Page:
Members will remember that Cambridge University Press recently was in the news over a decision to accept censorship in China as a condition for selling "products" there.
After an international campaign, they reconsidered, and reversed the decision (see the related H-Asia thread).
Now a new peer review boycott is afoot, of Springer Nature and Palgrave Macmillan on the Change.org website.
The FT article says, among other things, that: "Springer Nature, the German group that bills itself the world’s largest academic book publisher" [and which owns Palgrave Macmillan and Scientific American], "has blocked access in China to at least 1,000 articles, making it the latest international company to succumb to intensifying Chinese censorship demands. Research by the Financial Times shows the publisher has removed more than 1,000 articles from the websites of the Journal of Chinese Political Science and International Politics, two Springer journals, in the Chinese market. All of the articles in question contained keywords deemed politically sensitive ... Springer said in a statement that it had blocked access to 'a small percentage of our content (less than 1 per cent)' in mainland China but that the articles remained available elsewhere. ... It said it was obliged to comply with 'local distribution laws', which are enforced by its partner, the state-owned China National Publications Import & Export Corporation..."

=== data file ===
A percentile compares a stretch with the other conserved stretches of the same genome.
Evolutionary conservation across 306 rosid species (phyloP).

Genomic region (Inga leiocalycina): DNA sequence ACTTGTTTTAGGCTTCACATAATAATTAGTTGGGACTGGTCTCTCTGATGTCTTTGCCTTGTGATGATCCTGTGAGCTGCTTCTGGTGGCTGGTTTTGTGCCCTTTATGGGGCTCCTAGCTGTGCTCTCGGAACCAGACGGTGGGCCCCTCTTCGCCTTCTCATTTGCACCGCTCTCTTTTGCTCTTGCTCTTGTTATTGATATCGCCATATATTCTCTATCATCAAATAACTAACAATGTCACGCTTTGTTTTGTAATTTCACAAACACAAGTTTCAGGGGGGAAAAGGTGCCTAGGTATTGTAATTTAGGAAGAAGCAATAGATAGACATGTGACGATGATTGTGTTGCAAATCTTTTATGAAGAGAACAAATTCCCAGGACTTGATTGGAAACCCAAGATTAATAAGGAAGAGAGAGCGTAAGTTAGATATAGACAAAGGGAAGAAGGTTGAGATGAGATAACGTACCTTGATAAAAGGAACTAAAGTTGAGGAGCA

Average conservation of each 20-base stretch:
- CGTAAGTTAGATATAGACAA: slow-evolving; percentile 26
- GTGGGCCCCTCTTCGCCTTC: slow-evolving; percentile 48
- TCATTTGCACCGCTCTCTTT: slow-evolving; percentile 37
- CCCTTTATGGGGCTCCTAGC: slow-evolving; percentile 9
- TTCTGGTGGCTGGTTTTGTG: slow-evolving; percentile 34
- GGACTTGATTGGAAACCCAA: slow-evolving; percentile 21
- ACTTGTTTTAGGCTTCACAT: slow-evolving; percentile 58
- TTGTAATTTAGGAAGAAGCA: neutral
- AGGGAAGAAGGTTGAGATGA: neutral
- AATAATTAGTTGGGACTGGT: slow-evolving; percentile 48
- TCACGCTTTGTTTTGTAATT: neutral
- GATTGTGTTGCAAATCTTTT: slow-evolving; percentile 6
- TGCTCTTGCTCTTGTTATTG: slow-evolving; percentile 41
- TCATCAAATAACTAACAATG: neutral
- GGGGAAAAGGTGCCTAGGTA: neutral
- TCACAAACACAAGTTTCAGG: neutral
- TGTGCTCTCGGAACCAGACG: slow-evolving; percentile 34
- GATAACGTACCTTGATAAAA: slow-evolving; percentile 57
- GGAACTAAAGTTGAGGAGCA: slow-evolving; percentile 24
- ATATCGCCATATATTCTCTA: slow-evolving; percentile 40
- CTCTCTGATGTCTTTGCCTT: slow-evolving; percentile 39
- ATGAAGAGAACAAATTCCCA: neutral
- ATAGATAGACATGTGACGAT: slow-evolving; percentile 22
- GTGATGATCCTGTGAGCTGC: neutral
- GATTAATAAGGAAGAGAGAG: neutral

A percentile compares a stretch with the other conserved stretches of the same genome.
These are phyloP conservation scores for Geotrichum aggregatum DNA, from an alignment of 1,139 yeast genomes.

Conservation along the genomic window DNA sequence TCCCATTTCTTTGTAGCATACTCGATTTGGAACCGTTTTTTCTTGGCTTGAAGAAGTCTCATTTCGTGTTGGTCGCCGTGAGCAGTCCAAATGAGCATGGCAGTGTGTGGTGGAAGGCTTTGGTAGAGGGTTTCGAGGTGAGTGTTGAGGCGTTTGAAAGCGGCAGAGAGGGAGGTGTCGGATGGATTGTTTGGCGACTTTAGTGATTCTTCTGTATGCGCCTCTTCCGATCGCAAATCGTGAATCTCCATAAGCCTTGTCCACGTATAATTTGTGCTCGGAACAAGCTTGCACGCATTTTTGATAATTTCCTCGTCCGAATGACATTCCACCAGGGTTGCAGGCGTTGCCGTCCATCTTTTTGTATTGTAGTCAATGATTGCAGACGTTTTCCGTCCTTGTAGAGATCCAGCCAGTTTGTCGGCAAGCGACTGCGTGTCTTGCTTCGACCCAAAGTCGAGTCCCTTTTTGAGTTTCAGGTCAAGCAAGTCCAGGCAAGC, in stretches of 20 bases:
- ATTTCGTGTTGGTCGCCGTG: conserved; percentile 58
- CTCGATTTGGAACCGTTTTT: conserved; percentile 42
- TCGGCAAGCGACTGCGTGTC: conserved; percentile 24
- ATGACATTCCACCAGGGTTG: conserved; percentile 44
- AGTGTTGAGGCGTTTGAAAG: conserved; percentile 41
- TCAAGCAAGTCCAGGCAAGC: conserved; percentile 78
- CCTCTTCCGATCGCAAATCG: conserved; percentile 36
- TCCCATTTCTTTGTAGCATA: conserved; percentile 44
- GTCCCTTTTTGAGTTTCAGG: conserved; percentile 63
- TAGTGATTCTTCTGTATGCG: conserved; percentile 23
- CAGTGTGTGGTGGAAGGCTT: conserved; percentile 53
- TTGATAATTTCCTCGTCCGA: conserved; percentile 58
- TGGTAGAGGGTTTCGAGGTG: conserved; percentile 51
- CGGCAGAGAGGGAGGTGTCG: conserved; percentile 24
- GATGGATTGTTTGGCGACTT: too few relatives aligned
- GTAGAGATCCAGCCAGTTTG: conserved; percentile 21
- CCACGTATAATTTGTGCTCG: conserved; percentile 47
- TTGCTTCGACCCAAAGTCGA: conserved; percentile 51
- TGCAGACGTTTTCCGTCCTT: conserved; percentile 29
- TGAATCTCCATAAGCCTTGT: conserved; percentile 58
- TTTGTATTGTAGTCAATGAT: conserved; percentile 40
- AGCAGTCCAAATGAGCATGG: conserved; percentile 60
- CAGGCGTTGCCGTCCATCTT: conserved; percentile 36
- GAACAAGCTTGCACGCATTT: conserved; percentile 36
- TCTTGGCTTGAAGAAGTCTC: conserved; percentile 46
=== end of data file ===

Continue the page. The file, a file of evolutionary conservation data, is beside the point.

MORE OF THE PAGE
They are of course NOT obliged to comply with censorship laws ... They can leave. As the "world's biggest academic publisher" they now have the world's academics' attention fixed on them. What's their choice? Honor and reputation as an academic publisher, or, quick and dirty money under a censorship regime?!
Magnus Fiskesjö, email@example.com